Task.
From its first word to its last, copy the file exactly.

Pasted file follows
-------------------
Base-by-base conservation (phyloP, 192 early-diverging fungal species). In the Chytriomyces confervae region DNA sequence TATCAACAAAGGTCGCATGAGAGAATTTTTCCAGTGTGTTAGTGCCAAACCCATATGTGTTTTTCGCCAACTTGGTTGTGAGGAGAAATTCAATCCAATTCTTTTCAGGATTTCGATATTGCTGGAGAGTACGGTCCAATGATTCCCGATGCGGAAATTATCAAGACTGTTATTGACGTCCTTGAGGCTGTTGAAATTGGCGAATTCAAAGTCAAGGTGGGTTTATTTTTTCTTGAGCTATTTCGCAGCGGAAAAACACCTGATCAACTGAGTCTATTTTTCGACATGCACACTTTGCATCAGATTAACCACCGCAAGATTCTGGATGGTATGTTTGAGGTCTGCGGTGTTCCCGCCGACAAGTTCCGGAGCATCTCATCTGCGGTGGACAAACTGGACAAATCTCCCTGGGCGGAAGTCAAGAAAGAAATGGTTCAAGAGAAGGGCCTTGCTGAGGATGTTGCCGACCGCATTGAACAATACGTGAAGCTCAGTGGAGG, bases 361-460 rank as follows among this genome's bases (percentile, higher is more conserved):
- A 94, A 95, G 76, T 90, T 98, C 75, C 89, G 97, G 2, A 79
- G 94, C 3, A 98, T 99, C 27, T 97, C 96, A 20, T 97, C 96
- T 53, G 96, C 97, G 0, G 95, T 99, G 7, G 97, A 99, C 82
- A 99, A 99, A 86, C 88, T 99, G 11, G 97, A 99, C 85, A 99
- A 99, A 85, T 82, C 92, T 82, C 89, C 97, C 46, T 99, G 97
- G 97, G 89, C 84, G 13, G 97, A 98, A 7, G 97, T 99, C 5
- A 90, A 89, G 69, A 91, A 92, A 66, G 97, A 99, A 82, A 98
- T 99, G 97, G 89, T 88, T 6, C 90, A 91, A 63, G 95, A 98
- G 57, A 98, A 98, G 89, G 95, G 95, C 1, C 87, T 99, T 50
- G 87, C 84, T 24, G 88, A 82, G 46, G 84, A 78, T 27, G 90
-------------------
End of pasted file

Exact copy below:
Base-by-base conservation (phyloP, 192 early-diverging fungal species). In the Chytriomyces confervae region DNA sequence TATCAACAAAGGTCGCATGAGAGAATTTTTCCAGTGTGTTAGTGCCAAACCCATATGTGTTTTTCGCCAACTTGGTTGTGAGGAGAAATTCAATCCAATTCTTTTCAGGATTTCGATATTGCTGGAGAGTACGGTCCAATGATTCCCGATGCGGAAATTATCAAGACTGTTATTGACGTCCTTGAGGCTGTTGAAATTGGCGAATTCAAAGTCAAGGTGGGTTTATTTTTTCTTGAGCTATTTCGCAGCGGAAAAACACCTGATCAACTGAGTCTATTTTTCGACATGCACACTTTGCATCAGATTAACCACCGCAAGATTCTGGATGGTATGTTTGAGGTCTGCGGTGTTCCCGCCGACAAGTTCCGGAGCATCTCATCTGCGGTGGACAAACTGGACAAATCTCCCTGGGCGGAAGTCAAGAAAGAAATGGTTCAAGAGAAGGGCCTTGCTGAGGATGTTGCCGACCGCATTGAACAATACGTGAAGCTCAGTGGAGG, bases 361-460 rank as follows among this genome's bases (percentile, higher is more conserved):
- A 94, A 95, G 76, T 90, T 98, C 75, C 89, G 97, G 2, A 79
- G 94, C 3, A 98, T 99, C 27, T 97, C 96, A 20, T 97, C 96
- T 53, G 96, C 97, G 0, G 95, T 99, G 7, G 97, A 99, C 82
- A 99, A 99, A 86, C 88, T 99, G 11, G 97, A 99, C 85, A 99
- A 99, A 85, T 82, C 92, T 82, C 89, C 97, C 46, T 99, G 97
- G 97, G 89, C 84, G 13, G 97, A 98, A 7, G 97, T 99, C 5
- A 90, A 89, G 69, A 91, A 92, A 66, G 97, A 99, A 82, A 98
- T 99, G 97, G 89, T 88, T 6, C 90, A 91, A 63, G 95, A 98
- G 57, A 98, A 98, G 89, G 95, G 95, C 1, C 87, T 99, T 50
- G 87, C 84, T 24, G 88, A 82, G 46, G 84, A 78, T 27, G 90